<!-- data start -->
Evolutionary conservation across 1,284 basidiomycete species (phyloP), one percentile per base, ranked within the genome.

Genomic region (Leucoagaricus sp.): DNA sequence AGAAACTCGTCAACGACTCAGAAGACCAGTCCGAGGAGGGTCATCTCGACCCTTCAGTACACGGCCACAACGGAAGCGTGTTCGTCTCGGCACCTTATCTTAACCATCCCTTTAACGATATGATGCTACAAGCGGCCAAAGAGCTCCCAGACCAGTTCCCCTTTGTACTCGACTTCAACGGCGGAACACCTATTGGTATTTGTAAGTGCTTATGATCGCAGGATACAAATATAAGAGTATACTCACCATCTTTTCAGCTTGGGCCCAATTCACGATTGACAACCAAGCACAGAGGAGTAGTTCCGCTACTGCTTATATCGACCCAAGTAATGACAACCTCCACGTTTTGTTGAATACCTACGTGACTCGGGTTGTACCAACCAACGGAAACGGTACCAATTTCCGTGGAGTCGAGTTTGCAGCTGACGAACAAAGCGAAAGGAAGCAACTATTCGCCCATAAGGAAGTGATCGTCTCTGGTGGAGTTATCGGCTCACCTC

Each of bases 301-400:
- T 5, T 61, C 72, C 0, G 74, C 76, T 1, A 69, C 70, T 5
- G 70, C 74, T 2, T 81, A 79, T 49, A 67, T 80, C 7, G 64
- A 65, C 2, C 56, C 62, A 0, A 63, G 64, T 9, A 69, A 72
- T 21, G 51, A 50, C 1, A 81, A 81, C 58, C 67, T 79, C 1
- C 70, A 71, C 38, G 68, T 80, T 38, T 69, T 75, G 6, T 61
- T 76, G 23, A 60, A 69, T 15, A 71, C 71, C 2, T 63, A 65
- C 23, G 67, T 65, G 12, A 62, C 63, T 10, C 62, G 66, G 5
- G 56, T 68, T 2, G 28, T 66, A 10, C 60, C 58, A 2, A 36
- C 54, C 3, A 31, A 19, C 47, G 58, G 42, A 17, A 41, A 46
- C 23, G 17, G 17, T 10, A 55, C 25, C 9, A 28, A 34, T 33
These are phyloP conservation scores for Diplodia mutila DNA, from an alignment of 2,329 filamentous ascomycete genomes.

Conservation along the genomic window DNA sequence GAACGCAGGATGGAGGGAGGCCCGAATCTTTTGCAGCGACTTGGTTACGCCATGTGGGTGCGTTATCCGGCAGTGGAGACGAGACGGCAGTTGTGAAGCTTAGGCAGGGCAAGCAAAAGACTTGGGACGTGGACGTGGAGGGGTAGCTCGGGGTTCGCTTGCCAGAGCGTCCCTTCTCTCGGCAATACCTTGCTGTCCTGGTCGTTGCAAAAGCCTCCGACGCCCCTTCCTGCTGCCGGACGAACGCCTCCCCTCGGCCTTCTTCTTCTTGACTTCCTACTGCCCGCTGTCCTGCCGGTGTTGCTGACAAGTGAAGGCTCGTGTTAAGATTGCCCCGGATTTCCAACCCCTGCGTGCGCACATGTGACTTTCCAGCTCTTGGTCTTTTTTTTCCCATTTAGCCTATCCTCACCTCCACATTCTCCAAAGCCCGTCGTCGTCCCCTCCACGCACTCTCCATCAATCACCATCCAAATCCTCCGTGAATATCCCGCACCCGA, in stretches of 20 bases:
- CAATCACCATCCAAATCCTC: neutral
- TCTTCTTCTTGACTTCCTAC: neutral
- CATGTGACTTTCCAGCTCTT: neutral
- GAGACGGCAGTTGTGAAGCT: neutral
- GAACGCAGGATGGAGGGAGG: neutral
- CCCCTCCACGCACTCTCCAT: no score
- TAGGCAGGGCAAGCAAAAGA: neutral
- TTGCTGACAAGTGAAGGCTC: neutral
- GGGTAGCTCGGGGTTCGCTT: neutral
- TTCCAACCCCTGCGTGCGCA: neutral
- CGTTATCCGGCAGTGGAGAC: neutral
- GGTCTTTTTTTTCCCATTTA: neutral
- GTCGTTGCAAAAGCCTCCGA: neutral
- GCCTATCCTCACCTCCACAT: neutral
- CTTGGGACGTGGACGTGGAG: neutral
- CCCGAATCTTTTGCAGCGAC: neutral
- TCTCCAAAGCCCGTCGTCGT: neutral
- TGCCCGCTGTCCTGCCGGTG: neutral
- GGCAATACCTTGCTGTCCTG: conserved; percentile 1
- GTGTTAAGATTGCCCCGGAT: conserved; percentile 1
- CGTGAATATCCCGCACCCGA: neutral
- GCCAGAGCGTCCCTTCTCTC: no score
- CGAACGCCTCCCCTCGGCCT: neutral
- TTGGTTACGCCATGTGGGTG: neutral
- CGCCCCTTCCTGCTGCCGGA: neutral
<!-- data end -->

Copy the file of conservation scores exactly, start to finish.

Evolutionary conservation across 1,284 basidiomycete species (phyloP), one percentile per base, ranked within the genome.

Genomic region (Leucoagaricus sp.): DNA sequence AGAAACTCGTCAACGACTCAGAAGACCAGTCCGAGGAGGGTCATCTCGACCCTTCAGTACACGGCCACAACGGAAGCGTGTTCGTCTCGGCACCTTATCTTAACCATCCCTTTAACGATATGATGCTACAAGCGGCCAAAGAGCTCCCAGACCAGTTCCCCTTTGTACTCGACTTCAACGGCGGAACACCTATTGGTATTTGTAAGTGCTTATGATCGCAGGATACAAATATAAGAGTATACTCACCATCTTTTCAGCTTGGGCCCAATTCACGATTGACAACCAAGCACAGAGGAGTAGTTCCGCTACTGCTTATATCGACCCAAGTAATGACAACCTCCACGTTTTGTTGAATACCTACGTGACTCGGGTTGTACCAACCAACGGAAACGGTACCAATTTCCGTGGAGTCGAGTTTGCAGCTGACGAACAAAGCGAAAGGAAGCAACTATTCGCCCATAAGGAAGTGATCGTCTCTGGTGGAGTTATCGGCTCACCTC

Each of bases 301-400:
- T 5, T 61, C 72, C 0, G 74, C 76, T 1, A 69, C 70, T 5
- G 70, C 74, T 2, T 81, A 79, T 49, A 67, T 80, C 7, G 64
- A 65, C 2, C 56, C 62, A 0, A 63, G 64, T 9, A 69, A 72
- T 21, G 51, A 50, C 1, A 81, A 81, C 58, C 67, T 79, C 1
- C 70, A 71, C 38, G 68, T 80, T 38, T 69, T 75, G 6, T 61
- T 76, G 23, A 60, A 69, T 15, A 71, C 71, C 2, T 63, A 65
- C 23, G 67, T 65, G 12, A 62, C 63, T 10, C 62, G 66, G 5
- G 56, T 68, T 2, G 28, T 66, A 10, C 60, C 58, A 2, A 36
- C 54, C 3, A 31, A 19, C 47, G 58, G 42, A 17, A 41, A 46
- C 23, G 17, G 17, T 10, A 55, C 25, C 9, A 28, A 34, T 33
These are phyloP conservation scores for Diplodia mutila DNA, from an alignment of 2,329 filamentous ascomycete genomes.

Conservation along the genomic window DNA sequence GAACGCAGGATGGAGGGAGGCCCGAATCTTTTGCAGCGACTTGGTTACGCCATGTGGGTGCGTTATCCGGCAGTGGAGACGAGACGGCAGTTGTGAAGCTTAGGCAGGGCAAGCAAAAGACTTGGGACGTGGACGTGGAGGGGTAGCTCGGGGTTCGCTTGCCAGAGCGTCCCTTCTCTCGGCAATACCTTGCTGTCCTGGTCGTTGCAAAAGCCTCCGACGCCCCTTCCTGCTGCCGGACGAACGCCTCCCCTCGGCCTTCTTCTTCTTGACTTCCTACTGCCCGCTGTCCTGCCGGTGTTGCTGACAAGTGAAGGCTCGTGTTAAGATTGCCCCGGATTTCCAACCCCTGCGTGCGCACATGTGACTTTCCAGCTCTTGGTCTTTTTTTTCCCATTTAGCCTATCCTCACCTCCACATTCTCCAAAGCCCGTCGTCGTCCCCTCCACGCACTCTCCATCAATCACCATCCAAATCCTCCGTGAATATCCCGCACCCGA, in stretches of 20 bases:
- CAATCACCATCCAAATCCTC: neutral
- TCTTCTTCTTGACTTCCTAC: neutral
- CATGTGACTTTCCAGCTCTT: neutral
- GAGACGGCAGTTGTGAAGCT: neutral
- GAACGCAGGATGGAGGGAGG: neutral
- CCCCTCCACGCACTCTCCAT: no score
- TAGGCAGGGCAAGCAAAAGA: neutral
- TTGCTGACAAGTGAAGGCTC: neutral
- GGGTAGCTCGGGGTTCGCTT: neutral
- TTCCAACCCCTGCGTGCGCA: neutral
- CGTTATCCGGCAGTGGAGAC: neutral
- GGTCTTTTTTTTCCCATTTA: neutral
- GTCGTTGCAAAAGCCTCCGA: neutral
- GCCTATCCTCACCTCCACAT: neutral
- CTTGGGACGTGGACGTGGAG: neutral
- CCCGAATCTTTTGCAGCGAC: neutral
- TCTCCAAAGCCCGTCGTCGT: neutral
- TGCCCGCTGTCCTGCCGGTG: neutral
- GGCAATACCTTGCTGTCCTG: conserved; percentile 1
- GTGTTAAGATTGCCCCGGAT: conserved; percentile 1
- CGTGAATATCCCGCACCCGA: neutral
- GCCAGAGCGTCCCTTCTCTC: no score
- CGAACGCCTCCCCTCGGCCT: neutral
- TTGGTTACGCCATGTGGGTG: neutral
- CGCCCCTTCCTGCTGCCGGA: neutral